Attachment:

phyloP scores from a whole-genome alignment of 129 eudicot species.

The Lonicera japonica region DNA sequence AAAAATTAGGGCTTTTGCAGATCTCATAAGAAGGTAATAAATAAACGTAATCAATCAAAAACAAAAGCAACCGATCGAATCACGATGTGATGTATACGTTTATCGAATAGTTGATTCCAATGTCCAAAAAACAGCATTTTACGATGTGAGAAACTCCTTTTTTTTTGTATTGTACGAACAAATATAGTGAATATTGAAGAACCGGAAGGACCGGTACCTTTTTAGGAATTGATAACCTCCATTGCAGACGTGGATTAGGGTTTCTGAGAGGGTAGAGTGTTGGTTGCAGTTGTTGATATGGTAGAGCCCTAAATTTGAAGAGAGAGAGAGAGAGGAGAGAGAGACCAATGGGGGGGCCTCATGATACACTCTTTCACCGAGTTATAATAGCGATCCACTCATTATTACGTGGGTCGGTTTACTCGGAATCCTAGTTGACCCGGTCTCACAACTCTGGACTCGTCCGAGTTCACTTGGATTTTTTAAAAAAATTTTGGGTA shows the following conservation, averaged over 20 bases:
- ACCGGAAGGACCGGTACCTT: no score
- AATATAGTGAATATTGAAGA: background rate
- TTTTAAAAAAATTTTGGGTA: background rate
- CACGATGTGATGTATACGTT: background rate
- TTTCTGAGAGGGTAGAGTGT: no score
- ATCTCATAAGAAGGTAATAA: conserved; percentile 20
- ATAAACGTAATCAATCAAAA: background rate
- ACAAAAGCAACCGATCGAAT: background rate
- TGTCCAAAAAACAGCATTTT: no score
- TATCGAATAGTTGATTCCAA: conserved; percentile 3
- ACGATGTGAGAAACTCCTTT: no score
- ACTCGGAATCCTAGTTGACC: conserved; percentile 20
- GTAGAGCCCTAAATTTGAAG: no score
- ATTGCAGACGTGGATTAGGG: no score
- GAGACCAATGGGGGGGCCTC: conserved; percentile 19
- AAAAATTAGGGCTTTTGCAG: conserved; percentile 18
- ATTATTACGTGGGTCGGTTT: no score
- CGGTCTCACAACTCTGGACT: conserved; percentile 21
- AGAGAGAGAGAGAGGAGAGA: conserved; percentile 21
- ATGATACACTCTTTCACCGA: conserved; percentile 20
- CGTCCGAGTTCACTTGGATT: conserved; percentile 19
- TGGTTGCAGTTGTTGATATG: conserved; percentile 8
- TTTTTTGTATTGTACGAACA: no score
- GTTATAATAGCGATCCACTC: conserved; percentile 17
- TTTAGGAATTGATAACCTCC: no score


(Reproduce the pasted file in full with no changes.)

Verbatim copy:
phyloP scores from a whole-genome alignment of 129 eudicot species.

The Lonicera japonica region DNA sequence AAAAATTAGGGCTTTTGCAGATCTCATAAGAAGGTAATAAATAAACGTAATCAATCAAAAACAAAAGCAACCGATCGAATCACGATGTGATGTATACGTTTATCGAATAGTTGATTCCAATGTCCAAAAAACAGCATTTTACGATGTGAGAAACTCCTTTTTTTTTGTATTGTACGAACAAATATAGTGAATATTGAAGAACCGGAAGGACCGGTACCTTTTTAGGAATTGATAACCTCCATTGCAGACGTGGATTAGGGTTTCTGAGAGGGTAGAGTGTTGGTTGCAGTTGTTGATATGGTAGAGCCCTAAATTTGAAGAGAGAGAGAGAGAGGAGAGAGAGACCAATGGGGGGGCCTCATGATACACTCTTTCACCGAGTTATAATAGCGATCCACTCATTATTACGTGGGTCGGTTTACTCGGAATCCTAGTTGACCCGGTCTCACAACTCTGGACTCGTCCGAGTTCACTTGGATTTTTTAAAAAAATTTTGGGTA shows the following conservation, averaged over 20 bases:
- ACCGGAAGGACCGGTACCTT: no score
- AATATAGTGAATATTGAAGA: background rate
- TTTTAAAAAAATTTTGGGTA: background rate
- CACGATGTGATGTATACGTT: background rate
- TTTCTGAGAGGGTAGAGTGT: no score
- ATCTCATAAGAAGGTAATAA: conserved; percentile 20
- ATAAACGTAATCAATCAAAA: background rate
- ACAAAAGCAACCGATCGAAT: background rate
- TGTCCAAAAAACAGCATTTT: no score
- TATCGAATAGTTGATTCCAA: conserved; percentile 3
- ACGATGTGAGAAACTCCTTT: no score
- ACTCGGAATCCTAGTTGACC: conserved; percentile 20
- GTAGAGCCCTAAATTTGAAG: no score
- ATTGCAGACGTGGATTAGGG: no score
- GAGACCAATGGGGGGGCCTC: conserved; percentile 19
- AAAAATTAGGGCTTTTGCAG: conserved; percentile 18
- ATTATTACGTGGGTCGGTTT: no score
- CGGTCTCACAACTCTGGACT: conserved; percentile 21
- AGAGAGAGAGAGAGGAGAGA: conserved; percentile 21
- ATGATACACTCTTTCACCGA: conserved; percentile 20
- CGTCCGAGTTCACTTGGATT: conserved; percentile 19
- TGGTTGCAGTTGTTGATATG: conserved; percentile 8
- TTTTTTGTATTGTACGAACA: no score
- GTTATAATAGCGATCCACTC: conserved; percentile 17
- TTTAGGAATTGATAACCTCC: no score